On Oct. 18, the Great Lakes maritime industry released the results of a year-long study of the economic impacts of the entire Great Lakes-St. Lawrence Seaway navigation system.
The study was commissioned by members of the marine shipping industry, in partnership with U.S. and Canadian government agencies, according to Jonathan Daniels, executive director of the Port of Oswego.
The study found that maritime commerce supported 227,000 jobs; contributed $14.1 billion in annual personal income, $33.5 billion in business revenue, and $6.4 billion in local purchases; and added $4.6 billion to federal, state/provincial, and local tax revenues, Daniels noted.
The numbers, specific to Oswego and Central New York, were to be announced at a press conference early November.
Onondaga Street Returns To Oswego
An eastside Oswego street now has a new, old, name.
About two dozen people, including city officials and representatives of the Onondaga Nation gathered Oct. 25 for the official dedication ceremony of Onondaga Street.
Formerly Canal View Drive, this city street is located along the Oswego canal, just a block west of East First Street (Route 481) and it begins at the foot of East Cayuga Street and continues southerly behind the EconoLodge Hotel and the Oswego Education Center to East Oneida Street.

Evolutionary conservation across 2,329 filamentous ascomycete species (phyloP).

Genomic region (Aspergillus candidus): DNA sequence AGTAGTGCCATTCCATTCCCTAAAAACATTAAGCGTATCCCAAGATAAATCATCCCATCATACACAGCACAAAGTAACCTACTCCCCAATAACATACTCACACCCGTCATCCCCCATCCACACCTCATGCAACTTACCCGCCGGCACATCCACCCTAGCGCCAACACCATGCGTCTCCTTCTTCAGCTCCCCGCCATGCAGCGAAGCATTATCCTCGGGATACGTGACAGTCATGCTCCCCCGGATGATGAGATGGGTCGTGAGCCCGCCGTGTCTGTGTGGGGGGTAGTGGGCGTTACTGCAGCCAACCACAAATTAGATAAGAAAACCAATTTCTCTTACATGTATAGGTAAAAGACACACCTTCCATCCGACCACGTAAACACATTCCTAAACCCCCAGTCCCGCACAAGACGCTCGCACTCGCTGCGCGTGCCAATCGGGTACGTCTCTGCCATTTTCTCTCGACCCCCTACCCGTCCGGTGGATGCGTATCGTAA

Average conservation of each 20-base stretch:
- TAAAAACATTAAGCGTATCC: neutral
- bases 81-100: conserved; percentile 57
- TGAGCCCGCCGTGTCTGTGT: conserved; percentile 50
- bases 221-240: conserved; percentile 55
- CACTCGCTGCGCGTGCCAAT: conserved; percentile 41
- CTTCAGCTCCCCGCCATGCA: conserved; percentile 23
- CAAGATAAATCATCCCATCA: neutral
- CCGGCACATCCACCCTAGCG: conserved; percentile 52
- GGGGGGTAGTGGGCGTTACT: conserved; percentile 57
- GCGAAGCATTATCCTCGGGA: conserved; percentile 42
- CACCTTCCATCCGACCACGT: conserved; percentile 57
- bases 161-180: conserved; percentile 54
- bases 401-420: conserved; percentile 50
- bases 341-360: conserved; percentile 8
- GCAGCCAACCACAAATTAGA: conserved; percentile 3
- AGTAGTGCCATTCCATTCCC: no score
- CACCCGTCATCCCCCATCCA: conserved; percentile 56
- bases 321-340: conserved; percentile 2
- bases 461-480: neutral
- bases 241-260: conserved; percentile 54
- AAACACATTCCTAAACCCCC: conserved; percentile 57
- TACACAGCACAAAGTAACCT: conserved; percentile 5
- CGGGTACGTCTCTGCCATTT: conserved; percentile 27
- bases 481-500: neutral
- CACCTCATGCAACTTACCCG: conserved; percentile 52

Mayor Randy Bateman recognized city resident Mike Goldych as the one who approached the city with the idea for the name change.
“He had done some research and discovered that originally East Bridge Street had been named Onondaga Street,” he said, adding that according to some old French maps, the Oswego River was called the Onondaga River.
“It’s fitting that we have Cayuga, Seneca, Mohawk and Oneida streets and now we have an Onondaga Street in the city of Oswego as well,” the mayor noted.
“Greetings to you all. We are honored to be here for this name change,” said Chief Jake Edwards of the Onondaga Nation.
He spoke about the great history of this area and how everyone should be educated about it.
“This is a great honor to be here with you guys for this dedication. I look forward to working more with you; re-educating our own people, too, on the whole history of this area. This is a wonderful area; we have to take care of it. It is up to us now,” he continued.